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About The Hesperian / (Lincoln, Neb.) 1885-1899 | View Entire Issue (Jan. 2, 1900)
fortunate, Indeed, in tho way of read
lng matter. Besides tho university li
brary of fifty-Jght thousand bound vol
umes, and tho law school library of
four thousand volumes, there Is the
city library of sixteen thousand vol
umes, tho stato law library of thlrty
threo thousand volumes, and, finally,
tho stato historical library of one hun
dred and four thousand volumes and
ono hundred and ton thousand pamph
lets. These libraries aro arranged so
as to dupllcato ono another as little as
possible, and I find that In tho depart
ment of economics, at least, they are
A very unfortunato affair occurred
hero lust hallowo'cn night. A crowd of
several hundred of tho boys who had
gone out for a littlo jollification allow
ed their enthusiasm to swamp their
judgment. They broke into tho laun
dry of tho young women's dormitory
and appropriated a quantity of lin
gerie. Decking themselves out In tho
stolen garments, they paraded State
street until dispersed by a squad of
police. Tho next morning the young
women's self-governing association
passed resolutions declaring that the
ladles would receive no callers and ac
cept no engagements until somo one
had paid tho penalty for tho outrage.
And would you believe it? they
lived up to their resolutions astutely.
The bottom fell out of the military hop
and various minor schemes of enter
tainment. Tho embargo has only just
been removed after the publication of
a long list of suspen'slons. Perfect can
dor compels me to admit that the ring
leaders of the linen-stealing gang were
fraternity men. I might add that the
"Police Gazette" took cognizance of tho
affair by a full front page cut of the
boys dividing the spoils.
It may bo interesting for you to
know that Professor Thurber, once of
Nebraska, holds a more or less subor
dinate place in the English department
here. Professor Franklin, who for
merly assisted Professor Caldwell, is
availing himself of the advantages af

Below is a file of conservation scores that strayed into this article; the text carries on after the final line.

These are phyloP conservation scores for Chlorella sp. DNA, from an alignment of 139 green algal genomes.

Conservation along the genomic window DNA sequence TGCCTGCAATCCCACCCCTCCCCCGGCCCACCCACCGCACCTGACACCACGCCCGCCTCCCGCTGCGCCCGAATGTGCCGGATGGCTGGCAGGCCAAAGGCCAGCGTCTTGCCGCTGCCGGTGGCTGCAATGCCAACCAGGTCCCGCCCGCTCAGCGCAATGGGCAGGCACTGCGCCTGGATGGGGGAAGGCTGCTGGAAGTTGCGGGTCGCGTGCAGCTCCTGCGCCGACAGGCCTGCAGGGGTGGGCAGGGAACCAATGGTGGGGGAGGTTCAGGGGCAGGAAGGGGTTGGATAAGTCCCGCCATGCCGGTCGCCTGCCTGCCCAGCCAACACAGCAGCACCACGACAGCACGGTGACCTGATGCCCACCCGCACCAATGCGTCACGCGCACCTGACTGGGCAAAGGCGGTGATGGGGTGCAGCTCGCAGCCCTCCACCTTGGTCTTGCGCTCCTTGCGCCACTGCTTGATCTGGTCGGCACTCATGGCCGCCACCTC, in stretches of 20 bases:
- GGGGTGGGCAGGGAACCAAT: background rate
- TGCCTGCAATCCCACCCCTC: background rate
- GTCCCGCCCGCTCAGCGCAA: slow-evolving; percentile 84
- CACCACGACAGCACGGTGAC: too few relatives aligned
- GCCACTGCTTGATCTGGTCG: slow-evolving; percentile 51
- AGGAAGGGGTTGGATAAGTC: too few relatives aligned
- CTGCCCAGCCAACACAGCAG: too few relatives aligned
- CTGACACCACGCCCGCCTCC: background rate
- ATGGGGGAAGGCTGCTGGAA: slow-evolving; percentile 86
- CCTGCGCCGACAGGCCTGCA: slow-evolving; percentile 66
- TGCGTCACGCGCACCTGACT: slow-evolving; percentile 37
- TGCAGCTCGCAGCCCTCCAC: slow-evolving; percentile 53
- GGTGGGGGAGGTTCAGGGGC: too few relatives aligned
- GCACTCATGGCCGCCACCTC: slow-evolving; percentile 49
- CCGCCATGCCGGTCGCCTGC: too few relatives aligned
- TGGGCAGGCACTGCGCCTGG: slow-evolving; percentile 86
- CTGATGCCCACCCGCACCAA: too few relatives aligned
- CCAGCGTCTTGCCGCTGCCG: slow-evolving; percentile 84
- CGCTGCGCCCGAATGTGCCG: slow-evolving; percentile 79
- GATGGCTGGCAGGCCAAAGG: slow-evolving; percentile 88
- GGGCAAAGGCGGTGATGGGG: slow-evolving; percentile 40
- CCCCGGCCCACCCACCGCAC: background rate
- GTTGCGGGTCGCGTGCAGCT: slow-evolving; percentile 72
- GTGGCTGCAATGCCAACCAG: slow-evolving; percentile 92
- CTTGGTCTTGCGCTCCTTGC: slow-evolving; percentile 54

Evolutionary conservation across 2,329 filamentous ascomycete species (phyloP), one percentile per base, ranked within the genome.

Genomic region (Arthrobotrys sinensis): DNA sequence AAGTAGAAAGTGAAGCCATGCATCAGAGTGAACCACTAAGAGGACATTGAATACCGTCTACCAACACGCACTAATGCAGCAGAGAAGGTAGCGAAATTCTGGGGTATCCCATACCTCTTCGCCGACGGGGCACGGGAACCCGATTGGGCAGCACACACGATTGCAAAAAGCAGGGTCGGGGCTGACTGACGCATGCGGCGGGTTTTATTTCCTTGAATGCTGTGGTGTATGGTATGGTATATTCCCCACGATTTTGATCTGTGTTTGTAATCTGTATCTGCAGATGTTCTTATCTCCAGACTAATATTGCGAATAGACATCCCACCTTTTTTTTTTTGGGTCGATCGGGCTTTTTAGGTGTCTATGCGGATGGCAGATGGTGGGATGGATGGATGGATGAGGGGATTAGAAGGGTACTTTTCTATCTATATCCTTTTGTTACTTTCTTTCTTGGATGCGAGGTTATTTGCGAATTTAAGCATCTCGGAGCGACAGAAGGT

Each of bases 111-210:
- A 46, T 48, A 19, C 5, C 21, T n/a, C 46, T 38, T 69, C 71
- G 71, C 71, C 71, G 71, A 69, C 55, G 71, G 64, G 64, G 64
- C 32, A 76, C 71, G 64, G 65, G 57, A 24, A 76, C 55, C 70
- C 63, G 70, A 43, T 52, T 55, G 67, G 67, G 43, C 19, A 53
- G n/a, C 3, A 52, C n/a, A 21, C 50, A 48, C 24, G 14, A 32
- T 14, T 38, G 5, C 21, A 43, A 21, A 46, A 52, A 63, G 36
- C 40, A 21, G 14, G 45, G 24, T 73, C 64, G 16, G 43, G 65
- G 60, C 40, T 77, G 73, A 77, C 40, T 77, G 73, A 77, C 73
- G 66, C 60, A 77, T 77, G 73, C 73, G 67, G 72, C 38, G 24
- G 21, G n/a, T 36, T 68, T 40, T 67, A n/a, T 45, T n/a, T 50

forded by the state historical library
in tho preparation of a thesis. Mr.
Munro, who graduated from tho Ne
braska university in the early '80s, and
who for eleven years occupied the posi
tion in South Omaha now filled by Dr.
Wolf, is here taking graduate work in
economics. I often see students perus
ing Dr. Fling's outlines of European
history. I am much pleased with the
city, the people, the university, tho
staff of instructors in economics and
ALDEN EDSON HENRY.
Editor. Nebraskan-Hesperian: Col
lege spirit is unbounded in Princeton
university; in fact, the students of th's
institution are considered the most en
thusiastic of any in the country. It is
a revelation of college life to a student
from tho west. There always seems to
bo plenty of time for parades, bonfires
and big mass meetings, and the whole
student body from seniors to freshmen
turns out to these events.
Enthusiasm was awakened at the
first of the college year by a "rush" be
tween tho sophomores and freshies.
The contest was held around the old
cannon in front of Nassau hall. The
freshmen took their position around
the cannon and the sophomores labored
with might and main to dislodge them.
The laurels were about evenly divided
when tho bell sounded the recall. Both
sides, however, claimed victory and
taunted each other with defeat.
Tho freshmen and sophomore base
ball game was tho next event to arouse
interest ThiB game is always pro
ceded by a parade lead by a martial